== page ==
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Press Release

Talladega County Man Agrees To Plead Guilty To Murder For Hire

For Immediate Release
U.S. Attorney's Office, Northern District of Alabama

BIRMINGHAM -- Federal prosecutors today charged a Talladega County man in connection with his efforts to hire a member of the Ku Klux Klan to murder a man he suspected of raping his wife, announced U.S. Attorney Joyce White Vance and FBI Special Agent in Charge Richard D. Schwein Jr.

In a one-count information filed in U.S. District Court, the U.S. Attorney's Office charged ALLEN WAYNE DENSEN MORGAN, 29, of Munford, with using and causing someone else to use interstate facilities and travel -- a telephone and a motor vehicle -- with the intent to commit a murder-for hire. Morgan has agreed to plead guilty to the charge.

Federal officials arrested Morgan in August after he told undercover officers, whom he believed to be members of the KKK, that he would pay them to murder a black neighbor who Morgan's wife had accused of raping her, according to Morgan's plea agreement with the government. Morgan offered a watch, a necklace and a gun as payment for the murder and gave explicit details for the man's torture and murder, according to the plea agreement.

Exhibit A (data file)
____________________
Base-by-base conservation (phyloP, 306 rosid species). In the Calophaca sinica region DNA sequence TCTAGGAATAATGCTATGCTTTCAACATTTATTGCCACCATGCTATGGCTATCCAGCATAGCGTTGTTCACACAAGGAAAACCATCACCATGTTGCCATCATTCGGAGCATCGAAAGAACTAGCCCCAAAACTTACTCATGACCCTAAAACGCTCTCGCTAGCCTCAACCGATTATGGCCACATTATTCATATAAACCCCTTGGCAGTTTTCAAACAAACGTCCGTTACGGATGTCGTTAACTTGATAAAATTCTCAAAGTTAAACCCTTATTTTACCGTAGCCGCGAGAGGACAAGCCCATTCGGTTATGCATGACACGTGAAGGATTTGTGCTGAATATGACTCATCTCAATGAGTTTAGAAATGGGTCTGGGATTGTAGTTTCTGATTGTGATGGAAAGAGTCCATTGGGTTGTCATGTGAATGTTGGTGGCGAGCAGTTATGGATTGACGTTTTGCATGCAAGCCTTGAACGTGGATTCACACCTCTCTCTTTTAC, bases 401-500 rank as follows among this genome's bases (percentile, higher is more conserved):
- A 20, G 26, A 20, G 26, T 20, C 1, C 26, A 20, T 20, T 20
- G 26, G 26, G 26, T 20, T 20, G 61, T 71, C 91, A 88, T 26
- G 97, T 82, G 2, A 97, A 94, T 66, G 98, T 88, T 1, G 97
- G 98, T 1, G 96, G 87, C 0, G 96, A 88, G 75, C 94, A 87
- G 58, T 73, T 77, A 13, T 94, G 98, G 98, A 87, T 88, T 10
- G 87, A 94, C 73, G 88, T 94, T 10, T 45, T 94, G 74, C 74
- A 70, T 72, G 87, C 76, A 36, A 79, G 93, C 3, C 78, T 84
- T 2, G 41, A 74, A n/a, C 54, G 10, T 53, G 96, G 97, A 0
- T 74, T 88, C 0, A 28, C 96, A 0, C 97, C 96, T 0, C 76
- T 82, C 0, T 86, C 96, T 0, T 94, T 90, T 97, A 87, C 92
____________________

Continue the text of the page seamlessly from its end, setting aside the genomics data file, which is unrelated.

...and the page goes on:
Morgan's efforts to arrange the paid murder of his neighbor unfolded as follows, according to his plea agreement:

Morgan talked to an undercover FBI agent by telephone on Aug. 22, who identified himself as a KKK member. The men arranged to meet three days later at an Oxford motel to discuss payment for the murder. In that phone conversation, Morgan used a racial slur to describe the man he wanted killed and bragged that he had just fired several shots toward the man to intimidate him. Morgan also described, in detail, how he wanted the man "hung from a tree like a deer and gutted," to have body parts cut off, and to "die a slow, painful death."

Morgan faces a maximum penalty of 10 years in prison and a $250,000 fine.

The FBI investigated the case, which Assistant U.S. Attorneys Pat Meadows and John B. Felton are prosecuting.

Updated March 19, 2015